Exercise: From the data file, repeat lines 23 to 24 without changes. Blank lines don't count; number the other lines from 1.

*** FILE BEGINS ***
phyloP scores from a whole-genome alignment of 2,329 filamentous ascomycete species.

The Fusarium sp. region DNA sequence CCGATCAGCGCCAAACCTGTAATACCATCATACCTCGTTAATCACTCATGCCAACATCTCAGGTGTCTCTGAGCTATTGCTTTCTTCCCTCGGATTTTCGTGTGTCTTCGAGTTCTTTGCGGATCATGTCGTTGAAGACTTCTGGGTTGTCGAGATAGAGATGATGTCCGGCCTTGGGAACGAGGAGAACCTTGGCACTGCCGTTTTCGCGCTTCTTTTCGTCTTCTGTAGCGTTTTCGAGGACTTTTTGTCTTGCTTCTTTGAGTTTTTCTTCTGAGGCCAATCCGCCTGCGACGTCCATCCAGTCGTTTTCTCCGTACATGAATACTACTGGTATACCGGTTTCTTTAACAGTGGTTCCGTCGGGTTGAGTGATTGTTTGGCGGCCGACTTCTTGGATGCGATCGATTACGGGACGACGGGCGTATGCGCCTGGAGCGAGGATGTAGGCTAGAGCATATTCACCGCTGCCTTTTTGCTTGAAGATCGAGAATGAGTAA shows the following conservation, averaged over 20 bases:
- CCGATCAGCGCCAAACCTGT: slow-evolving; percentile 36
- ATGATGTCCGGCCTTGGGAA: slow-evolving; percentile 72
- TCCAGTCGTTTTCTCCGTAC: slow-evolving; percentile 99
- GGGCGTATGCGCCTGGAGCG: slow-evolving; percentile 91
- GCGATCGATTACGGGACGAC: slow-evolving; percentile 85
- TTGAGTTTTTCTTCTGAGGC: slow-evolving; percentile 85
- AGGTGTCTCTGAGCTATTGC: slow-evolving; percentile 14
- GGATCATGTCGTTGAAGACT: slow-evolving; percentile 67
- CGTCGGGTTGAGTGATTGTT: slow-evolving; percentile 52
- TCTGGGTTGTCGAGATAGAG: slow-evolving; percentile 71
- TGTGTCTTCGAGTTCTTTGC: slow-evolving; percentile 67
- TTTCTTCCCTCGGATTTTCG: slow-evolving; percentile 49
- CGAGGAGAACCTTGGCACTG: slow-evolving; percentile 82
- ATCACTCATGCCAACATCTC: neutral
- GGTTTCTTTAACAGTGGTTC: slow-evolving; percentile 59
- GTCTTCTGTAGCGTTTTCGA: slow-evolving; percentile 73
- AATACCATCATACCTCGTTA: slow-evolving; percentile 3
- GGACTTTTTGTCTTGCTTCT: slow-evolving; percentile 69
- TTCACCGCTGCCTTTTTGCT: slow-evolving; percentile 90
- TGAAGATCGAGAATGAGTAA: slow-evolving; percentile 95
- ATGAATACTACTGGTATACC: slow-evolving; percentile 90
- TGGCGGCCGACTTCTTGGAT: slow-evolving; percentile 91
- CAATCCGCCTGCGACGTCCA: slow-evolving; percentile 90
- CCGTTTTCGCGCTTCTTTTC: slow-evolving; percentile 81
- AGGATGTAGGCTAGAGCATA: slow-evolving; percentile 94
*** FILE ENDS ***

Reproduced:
- ATGAATACTACTGGTATACC: slow-evolving; percentile 90
- TGGCGGCCGACTTCTTGGAT: slow-evolving; percentile 91